BD: Pursuing this business of children and the educational process just a little bit more, in viewing the widespread proliferation of recordings that have been foisted on the public, do you feel that this is a good thing for children, or is it too much for them?
JF: Oh, I think they are overloaded with recordings, and most of it is worthless. It's too complicated, to begin with. I go for the very, very simple. I would like them to be able to throw away all that complication that's in the stuff that they hear all over the place. Don't you agree?
BD: Well, yes, I think so. I'm also interested in how you feel the children are influenced by rock and roll...
JF: Whoah, let's not talk about that, because I think that's just deadly.
BD: Then how can we get more kids more interested in concert music?
JF: Well, it's not necessarily (just) concert music. I think that the ballet, for instance, has done a great deal of good, because there they see that serious music can be expressed by dancing. I think that's an opening towards good music. Don't you think so?
BD: Sure. Sure. Anything that would get them into one or another of the serious arts, that's always a good thing.
* * * * *
JF: I sent you some recordings of my music. On one tape, I played Initiation and Dance. There is no connection between the two. The Initiation was written in 1947, and the Dance is the last movement of Partita #1, which was written in 1941. I played those two together, sometimes, but in that recording that I sent you, they were parts of different recordings.
BD: These are the ones that you feel are most representative of your work?
JF: Well, the Initiation piece, yes, I think so. That was when I had just met my wife, and I was very much in love with her. That piece is sort of an initiation into a new phase of my life. I don't think that anybody besides myself has ever played that piece. That recording was made in Times Hall in New York. It doesn't exist anymore. It became a recording studio, and I think Merv Griffin had it for a while.
BD: [Chuckles, amused and surprised]
JF: That concert was recorded by WNYC-FM. It was
live, and then it was rebroadcast, so what you have there is my playing at
that occasion, and that makes it interesting But I have just begun to
revive that piece; I want somebody else to play it. There is a pianist
in New York named Max Lifchitz. [See my interview with Max Lifchitz.]
He is a very fine musician, and he wants to do some of my music on
a recording. I want him to play that piece, and some others...
Possibly the Twelve Preludes (1975), or something else. I don't
know yet. [Lifchitz, so far, has recorded Redemptions Triptych
on a N/S CD, and conducted another Franco piece noted later in this interview.]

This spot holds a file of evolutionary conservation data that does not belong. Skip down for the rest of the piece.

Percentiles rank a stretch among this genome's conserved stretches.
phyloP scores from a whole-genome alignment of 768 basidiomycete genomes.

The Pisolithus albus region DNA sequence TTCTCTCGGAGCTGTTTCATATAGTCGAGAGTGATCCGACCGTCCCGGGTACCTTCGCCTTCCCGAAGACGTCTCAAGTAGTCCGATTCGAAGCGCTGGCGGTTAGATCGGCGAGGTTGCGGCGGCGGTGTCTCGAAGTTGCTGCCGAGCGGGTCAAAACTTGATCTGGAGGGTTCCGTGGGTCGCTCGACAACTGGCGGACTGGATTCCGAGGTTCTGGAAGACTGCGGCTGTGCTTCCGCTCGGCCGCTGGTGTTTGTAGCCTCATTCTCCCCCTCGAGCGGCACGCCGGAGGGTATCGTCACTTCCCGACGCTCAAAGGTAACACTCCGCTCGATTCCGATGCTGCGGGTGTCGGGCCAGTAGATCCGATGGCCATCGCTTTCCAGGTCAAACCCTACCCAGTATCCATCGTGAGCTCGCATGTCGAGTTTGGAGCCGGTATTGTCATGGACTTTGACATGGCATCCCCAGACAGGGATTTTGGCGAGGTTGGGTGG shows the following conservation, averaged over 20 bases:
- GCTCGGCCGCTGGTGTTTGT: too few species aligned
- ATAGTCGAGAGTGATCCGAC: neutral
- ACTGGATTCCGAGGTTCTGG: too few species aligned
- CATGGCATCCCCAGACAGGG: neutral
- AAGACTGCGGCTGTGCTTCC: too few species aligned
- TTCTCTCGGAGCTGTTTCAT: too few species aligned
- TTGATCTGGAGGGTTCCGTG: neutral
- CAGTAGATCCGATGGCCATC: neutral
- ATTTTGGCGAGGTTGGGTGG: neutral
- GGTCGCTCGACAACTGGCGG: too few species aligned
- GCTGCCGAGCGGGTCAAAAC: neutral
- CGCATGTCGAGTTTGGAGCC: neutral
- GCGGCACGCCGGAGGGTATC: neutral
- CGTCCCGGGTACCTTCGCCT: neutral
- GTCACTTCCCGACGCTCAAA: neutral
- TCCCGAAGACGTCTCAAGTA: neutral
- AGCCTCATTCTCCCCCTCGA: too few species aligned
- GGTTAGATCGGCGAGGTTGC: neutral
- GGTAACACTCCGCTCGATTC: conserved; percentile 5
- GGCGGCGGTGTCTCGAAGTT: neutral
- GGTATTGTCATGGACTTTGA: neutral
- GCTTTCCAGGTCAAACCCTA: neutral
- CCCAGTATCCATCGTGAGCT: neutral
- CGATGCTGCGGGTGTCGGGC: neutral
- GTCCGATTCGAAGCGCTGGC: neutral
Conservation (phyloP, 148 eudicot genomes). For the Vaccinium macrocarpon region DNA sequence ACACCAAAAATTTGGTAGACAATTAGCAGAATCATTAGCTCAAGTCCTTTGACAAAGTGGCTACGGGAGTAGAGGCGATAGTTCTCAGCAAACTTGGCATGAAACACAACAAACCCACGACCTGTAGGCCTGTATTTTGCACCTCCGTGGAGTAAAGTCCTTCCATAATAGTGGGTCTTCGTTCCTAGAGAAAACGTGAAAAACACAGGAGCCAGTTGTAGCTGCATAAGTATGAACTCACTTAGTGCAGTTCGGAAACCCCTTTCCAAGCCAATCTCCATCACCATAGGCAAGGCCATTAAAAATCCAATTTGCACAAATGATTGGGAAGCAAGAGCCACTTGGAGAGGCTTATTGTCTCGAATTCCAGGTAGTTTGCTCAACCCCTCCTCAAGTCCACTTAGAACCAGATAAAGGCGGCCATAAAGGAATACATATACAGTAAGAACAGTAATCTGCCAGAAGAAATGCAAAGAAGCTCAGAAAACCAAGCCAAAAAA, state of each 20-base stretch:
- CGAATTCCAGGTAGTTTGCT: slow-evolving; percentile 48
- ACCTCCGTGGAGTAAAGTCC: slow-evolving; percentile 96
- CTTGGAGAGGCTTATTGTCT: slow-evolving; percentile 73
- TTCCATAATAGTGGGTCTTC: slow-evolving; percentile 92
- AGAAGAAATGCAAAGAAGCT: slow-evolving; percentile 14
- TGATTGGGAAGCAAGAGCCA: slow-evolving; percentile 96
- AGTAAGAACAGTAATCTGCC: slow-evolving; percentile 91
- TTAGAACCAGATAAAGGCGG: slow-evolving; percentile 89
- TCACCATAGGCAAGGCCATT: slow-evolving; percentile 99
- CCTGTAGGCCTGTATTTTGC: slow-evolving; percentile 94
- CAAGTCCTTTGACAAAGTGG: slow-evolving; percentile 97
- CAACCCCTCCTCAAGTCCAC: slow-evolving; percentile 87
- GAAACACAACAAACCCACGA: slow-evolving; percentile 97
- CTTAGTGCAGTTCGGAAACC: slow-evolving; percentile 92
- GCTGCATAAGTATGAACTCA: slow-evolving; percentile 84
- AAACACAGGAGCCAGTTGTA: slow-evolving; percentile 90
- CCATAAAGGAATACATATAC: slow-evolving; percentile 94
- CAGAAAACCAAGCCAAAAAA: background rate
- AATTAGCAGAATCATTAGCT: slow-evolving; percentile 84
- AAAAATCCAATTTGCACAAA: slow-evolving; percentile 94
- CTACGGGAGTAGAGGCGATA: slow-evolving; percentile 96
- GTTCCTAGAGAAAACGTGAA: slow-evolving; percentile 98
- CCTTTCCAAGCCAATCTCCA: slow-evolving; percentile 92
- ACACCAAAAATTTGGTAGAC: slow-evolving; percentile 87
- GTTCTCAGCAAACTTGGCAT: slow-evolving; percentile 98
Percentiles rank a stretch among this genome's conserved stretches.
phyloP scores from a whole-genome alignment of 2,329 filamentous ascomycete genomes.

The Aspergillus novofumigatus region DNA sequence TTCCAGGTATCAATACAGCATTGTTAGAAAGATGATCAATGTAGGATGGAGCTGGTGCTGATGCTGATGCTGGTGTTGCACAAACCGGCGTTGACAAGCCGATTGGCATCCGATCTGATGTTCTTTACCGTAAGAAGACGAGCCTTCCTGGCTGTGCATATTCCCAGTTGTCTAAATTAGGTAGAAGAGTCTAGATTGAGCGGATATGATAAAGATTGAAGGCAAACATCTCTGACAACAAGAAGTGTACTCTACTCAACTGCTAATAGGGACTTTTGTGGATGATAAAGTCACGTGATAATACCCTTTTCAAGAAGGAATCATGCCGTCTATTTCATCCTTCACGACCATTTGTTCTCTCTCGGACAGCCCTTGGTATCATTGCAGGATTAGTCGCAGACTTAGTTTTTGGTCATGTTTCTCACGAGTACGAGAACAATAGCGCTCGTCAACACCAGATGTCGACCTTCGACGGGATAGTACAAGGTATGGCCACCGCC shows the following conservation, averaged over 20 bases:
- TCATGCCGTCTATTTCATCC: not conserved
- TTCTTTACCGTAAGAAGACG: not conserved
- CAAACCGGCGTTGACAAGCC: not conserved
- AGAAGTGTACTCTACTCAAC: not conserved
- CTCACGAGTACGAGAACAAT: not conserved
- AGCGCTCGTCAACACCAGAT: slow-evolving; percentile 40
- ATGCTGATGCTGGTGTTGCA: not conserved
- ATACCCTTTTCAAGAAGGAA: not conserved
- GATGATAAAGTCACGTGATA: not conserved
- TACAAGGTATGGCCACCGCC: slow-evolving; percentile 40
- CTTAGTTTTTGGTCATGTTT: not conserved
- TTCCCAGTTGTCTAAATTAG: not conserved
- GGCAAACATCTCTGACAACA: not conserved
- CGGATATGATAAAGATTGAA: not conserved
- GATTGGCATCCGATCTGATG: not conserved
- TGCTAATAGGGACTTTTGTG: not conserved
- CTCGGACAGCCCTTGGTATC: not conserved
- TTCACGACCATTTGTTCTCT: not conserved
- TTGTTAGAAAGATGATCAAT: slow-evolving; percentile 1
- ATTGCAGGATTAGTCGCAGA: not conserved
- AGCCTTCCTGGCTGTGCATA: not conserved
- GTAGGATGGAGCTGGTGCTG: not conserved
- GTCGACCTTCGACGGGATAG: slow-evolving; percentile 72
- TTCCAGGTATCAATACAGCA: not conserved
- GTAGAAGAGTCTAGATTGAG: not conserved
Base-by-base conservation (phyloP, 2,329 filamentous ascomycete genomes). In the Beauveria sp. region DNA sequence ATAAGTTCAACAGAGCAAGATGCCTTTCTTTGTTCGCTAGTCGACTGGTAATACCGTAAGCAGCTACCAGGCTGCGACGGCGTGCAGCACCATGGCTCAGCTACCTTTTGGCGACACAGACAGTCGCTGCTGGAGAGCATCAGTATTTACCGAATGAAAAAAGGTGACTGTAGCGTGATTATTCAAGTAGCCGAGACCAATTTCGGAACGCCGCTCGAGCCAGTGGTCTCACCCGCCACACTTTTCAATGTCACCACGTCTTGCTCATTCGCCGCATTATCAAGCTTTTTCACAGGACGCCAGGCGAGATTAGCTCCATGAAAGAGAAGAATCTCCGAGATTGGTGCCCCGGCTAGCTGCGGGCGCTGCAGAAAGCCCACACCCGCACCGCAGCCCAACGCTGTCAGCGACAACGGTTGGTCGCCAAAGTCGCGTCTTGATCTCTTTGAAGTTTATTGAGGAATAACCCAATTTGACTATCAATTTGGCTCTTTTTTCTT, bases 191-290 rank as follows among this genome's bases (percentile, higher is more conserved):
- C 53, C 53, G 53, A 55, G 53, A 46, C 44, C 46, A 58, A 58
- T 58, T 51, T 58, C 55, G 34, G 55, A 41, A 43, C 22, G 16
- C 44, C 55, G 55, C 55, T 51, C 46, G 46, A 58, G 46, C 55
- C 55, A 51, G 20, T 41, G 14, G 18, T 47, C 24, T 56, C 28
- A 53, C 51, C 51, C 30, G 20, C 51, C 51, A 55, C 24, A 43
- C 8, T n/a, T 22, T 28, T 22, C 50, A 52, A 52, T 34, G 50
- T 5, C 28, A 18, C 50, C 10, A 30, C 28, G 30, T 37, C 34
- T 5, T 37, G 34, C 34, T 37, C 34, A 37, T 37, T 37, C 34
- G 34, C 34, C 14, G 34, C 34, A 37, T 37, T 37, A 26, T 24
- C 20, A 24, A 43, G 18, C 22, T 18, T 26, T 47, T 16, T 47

BD: You are the performer on several of these things on the tape. Do you feel that you are the ideal interpreter of your works?
JF: Not always, no. Some of them are technically too complicated. The Theme and Variations (1944) that William Masselos played, I couldn't play them with the speed and the abandon he did. So his performance is certainly preferable to mine. And the Twelve Preludes, I've never been able to play all of them. The recording you have there is done by George Bennette, who is the head of the Lighthouse Music School for the blind. He's blind himself, and learned the score from a braille copy. His secretary made him a braille copy of the manuscript.
BD: I would think that would be terribly tedious.
JF: I know, and it is fantastic the way he does it, and the way he performed it without my coaching him, or anything. I didn't even see him between the time I sent it to him and the time he sent me the tape.
BD: You say, "without my coaching." Do you very often advise performers on how to perform your music?
JF: No. No. Last November I was in New York, and they were doing the Songs of the Spirit (1959). You have a tape recording of it done by Jan DeGaetani, with me at the piano. It was a beautiful performance in Carnegie Recital Hall. But the newer performance is the original version for soprano and woodwind quintet! That was done by Danielle Woerner, and I went there for a rehearsal, but there was nothing I could say. It was just a superb performance. [This was recorded by Woerner and an ensemble conducted by Max Lifchitz on the Classic Masters CD shown above.]
BD: Have you basically been pleased with all the performances you have heard of your music over the years?
JF: [Without hesitation] Oh, no. [Laughs] No! I've had the craziest things happen. I had a performance in Carnegie Hall of my Third Symphony [subtitled "Symphony Concertante"] where the brass were supposed to use C trumpets, but they didn't look in the score, and they didn't look in the part, and they used B-flat instruments.
BD: So they were a whole tone off through the entire thing???